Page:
Words: Anthony Power  


The unsung hero of food production

There is no questioning the fact that all four elements, earth, air, water and fire, play a fundamental role in our very existence (individually and as a whole), but when it comes to the food system, it is air that we humans really should salute.

Maybe it’s because we can’t see it, maybe because it’s just always there, but we all owe a debt of gratitude and respect to the air we breathe for centuries of service to the food system and helping to shape our very existence in the process.

Invisible to our naked eye (with man-made pollution being the exception), the air we breathe also provides a dense and stable environment that allows trillions upon trillions of microscopic bacteria to simply float around in the air amongst us (and inside us). They latch onto, feed on and rapidly multiply using pretty much whatever they god damn well please. And we are lucky that they do.

Make no mistake, this planet belongs to bacteria; it is quite literally their domain. Bacteria are some of the first life forms to appear on Earth and can be found pretty much everywhere, from soil to acidic hot springs, and from sea floor to radioactive waste. To put into context just how prolific these little critters are, there are around 40 million bacterial cells in a gram of soil and around a million in a millilitre of fresh water — their biomass exceeds that of all plants and animals combined. And they’re not just around us either, they’re all over us, and inside us. On you and in you there are around 39 trillion bacterial cells. This is about 30% more bacterial cells than actual human cells so statistically, you are more bacteria than you are human.

We all know there are good bacteria and bad, but there are a few strains of bacteria that, quite frankly, deserve a medal for their unwavering service to food production. The king of the microbes, or at least in relation to humans, is undoubtedly Lactobacillus. These little legends break down sugars into lactic acid and can be found in their trillions in your digestive and urinary systems, and in the fun parts of the body: the genitalia.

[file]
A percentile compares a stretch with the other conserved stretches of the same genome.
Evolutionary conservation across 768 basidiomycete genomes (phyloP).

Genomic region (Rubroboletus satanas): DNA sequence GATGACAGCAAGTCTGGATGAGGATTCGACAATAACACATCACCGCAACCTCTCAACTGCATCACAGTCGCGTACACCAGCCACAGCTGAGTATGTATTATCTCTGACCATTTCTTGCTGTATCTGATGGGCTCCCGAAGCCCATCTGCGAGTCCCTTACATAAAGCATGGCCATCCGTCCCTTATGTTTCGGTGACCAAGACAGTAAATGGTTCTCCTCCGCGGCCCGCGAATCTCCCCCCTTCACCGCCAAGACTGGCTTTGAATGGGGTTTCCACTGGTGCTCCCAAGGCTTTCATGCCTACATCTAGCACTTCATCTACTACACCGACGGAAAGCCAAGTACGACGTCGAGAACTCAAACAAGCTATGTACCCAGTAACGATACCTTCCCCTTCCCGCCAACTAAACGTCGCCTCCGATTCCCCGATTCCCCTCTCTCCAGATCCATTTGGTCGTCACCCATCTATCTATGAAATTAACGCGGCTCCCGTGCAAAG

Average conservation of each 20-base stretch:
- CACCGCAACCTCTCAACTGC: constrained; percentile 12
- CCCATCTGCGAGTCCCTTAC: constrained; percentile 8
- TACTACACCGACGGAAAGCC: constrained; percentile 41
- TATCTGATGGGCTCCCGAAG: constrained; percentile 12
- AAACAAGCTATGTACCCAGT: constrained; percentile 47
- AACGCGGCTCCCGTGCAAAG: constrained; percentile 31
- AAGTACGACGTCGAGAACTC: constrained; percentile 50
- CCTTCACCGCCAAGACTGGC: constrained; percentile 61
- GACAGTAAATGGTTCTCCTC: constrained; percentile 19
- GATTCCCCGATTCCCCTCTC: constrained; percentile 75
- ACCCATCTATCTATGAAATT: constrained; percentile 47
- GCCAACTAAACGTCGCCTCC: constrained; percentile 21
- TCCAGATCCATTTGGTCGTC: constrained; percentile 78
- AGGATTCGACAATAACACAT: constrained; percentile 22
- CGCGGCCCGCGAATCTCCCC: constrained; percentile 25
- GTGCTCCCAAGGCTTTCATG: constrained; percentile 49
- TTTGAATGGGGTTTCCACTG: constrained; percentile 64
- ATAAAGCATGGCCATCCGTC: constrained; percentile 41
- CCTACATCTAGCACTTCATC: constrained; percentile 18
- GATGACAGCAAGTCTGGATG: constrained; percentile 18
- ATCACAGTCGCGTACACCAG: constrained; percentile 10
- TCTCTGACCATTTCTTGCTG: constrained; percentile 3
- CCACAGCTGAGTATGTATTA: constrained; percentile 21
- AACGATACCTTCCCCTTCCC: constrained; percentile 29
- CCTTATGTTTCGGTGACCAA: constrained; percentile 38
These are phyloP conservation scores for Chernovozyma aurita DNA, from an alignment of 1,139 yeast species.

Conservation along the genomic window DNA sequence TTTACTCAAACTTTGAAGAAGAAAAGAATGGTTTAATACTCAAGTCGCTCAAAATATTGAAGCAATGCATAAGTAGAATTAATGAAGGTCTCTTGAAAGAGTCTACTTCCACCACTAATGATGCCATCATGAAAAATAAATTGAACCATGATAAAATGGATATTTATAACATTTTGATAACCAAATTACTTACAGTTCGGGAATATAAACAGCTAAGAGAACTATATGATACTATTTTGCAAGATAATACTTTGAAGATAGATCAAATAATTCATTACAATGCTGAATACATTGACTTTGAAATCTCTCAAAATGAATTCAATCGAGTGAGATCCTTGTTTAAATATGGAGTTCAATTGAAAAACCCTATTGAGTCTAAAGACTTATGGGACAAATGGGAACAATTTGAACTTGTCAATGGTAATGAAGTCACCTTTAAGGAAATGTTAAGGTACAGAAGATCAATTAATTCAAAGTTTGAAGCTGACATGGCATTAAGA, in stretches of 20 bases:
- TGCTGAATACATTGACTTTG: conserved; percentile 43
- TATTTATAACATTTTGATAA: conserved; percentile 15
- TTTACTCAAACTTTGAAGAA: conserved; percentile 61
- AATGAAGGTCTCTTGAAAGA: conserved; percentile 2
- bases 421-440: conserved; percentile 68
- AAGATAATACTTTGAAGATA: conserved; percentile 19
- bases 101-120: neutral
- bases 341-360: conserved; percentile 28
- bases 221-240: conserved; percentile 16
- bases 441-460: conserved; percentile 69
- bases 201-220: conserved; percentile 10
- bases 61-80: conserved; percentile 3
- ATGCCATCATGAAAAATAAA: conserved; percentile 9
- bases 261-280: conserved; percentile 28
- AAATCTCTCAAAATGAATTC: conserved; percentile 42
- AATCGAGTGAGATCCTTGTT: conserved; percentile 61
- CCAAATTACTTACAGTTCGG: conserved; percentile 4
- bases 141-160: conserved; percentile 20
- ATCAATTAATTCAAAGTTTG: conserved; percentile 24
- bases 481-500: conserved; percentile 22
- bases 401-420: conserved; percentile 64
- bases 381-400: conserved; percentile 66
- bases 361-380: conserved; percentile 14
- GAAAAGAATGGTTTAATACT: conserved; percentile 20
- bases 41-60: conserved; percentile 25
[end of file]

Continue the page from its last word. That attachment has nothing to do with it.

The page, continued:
While these simple, microscopic organisms go about their business, the lactic acid they produce makes for something truly magical for us humans: fermentation. They are the ultimate secret ingredient. So secret an ingredient were these microbes and the role they played in food production that for millennia, we had no idea of their existence or just what the fuck was going on, but we liked the end product so we kept doing it.

These microbes are responsible for many of the foods we consume today. Bread, cheese, alcohol, chocolate, salami and Kimchi are only a few direct results of airborne microbes playing a critical role in the fermentation process— the element that make these foods so delicious. Without microbes and the carbon dioxide and lactic acid they produce, these foods would not exist as we know them. Just try to imagine a world without wine. No thanks.

While the thought of a world without booze is unimaginable, take into consideration how humans have literally evolved with bread, the humble loaf. Staple of many cultures around the world and quite possibly the invention that may actually have changed the course of human evolution forever. Bread has been a cornerstone of our diet since the dawn of agriculture and still today, in many cultures around the world, the thought of a meal without bread is unthinkable.

There are many speculative stories about how we first learned to make bread. There is evidence to suggest our prehistoric ancestors experimented with baking using a gruel from foraged starches and roots, mixed with water to form a paste, and cooked on hot rocks. But it wasn’t until around 5000 years ago that the Egyptians took it to the next level by beginning to leaven their bread.

While there is no direct evidence as to exactly when or how the Egyptians invented the first leavened loaf of bread, one of the most plausible explanations is that way, way back, in the region around Egypt fittingly known as the Fertile Crescent and The Cradle of Civilisation, some fool left his or her bowl of wheat grain porridge under the bed, only to find it a few days later bubbling away with a hive of activity. The original ‘mother’ to bread as we know it today. This fermentation happened as a result of yeasts, lactobacillus bacteria-producing carbon dioxide and lactic acid respectively. Unbeknownst to the founders, they created a product not only bigger than what they had started with, but more nutritional than the sum of its parts.